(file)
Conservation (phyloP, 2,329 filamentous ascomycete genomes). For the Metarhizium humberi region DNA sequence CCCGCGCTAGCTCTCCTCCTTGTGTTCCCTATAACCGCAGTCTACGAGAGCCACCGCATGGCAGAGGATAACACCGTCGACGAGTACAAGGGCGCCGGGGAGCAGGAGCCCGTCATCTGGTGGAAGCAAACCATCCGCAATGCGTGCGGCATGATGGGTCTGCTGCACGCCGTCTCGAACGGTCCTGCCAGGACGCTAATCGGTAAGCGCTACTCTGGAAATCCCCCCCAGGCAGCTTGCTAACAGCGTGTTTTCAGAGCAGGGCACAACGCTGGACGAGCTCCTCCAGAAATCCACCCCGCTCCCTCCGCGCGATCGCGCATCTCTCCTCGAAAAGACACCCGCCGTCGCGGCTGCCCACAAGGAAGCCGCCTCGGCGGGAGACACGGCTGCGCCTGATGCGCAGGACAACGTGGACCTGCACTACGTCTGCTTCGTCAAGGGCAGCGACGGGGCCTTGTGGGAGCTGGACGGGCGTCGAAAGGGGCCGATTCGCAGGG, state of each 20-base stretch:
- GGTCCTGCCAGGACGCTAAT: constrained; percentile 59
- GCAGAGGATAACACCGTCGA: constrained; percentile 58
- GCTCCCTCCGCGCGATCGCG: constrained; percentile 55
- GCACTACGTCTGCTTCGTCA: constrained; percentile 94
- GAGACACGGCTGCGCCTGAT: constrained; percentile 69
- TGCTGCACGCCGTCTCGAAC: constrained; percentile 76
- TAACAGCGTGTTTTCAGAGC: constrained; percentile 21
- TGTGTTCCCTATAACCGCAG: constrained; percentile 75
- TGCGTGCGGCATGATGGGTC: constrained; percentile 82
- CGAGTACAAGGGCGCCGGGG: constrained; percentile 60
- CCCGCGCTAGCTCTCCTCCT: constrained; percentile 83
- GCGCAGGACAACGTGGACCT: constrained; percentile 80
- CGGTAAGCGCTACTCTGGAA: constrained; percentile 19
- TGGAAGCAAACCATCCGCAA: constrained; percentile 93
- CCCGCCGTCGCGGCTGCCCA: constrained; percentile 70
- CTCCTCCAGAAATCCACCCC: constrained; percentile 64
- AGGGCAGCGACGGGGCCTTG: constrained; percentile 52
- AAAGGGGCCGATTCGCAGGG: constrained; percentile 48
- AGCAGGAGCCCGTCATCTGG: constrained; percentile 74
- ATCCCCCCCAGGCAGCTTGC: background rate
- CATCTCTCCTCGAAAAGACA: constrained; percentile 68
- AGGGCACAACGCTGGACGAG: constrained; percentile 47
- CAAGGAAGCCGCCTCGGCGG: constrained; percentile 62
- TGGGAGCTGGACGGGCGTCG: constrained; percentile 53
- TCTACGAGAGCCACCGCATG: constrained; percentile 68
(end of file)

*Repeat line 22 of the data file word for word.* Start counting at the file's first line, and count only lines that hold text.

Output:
- CATCTCTCCTCGAAAAGACA: constrained; percentile 68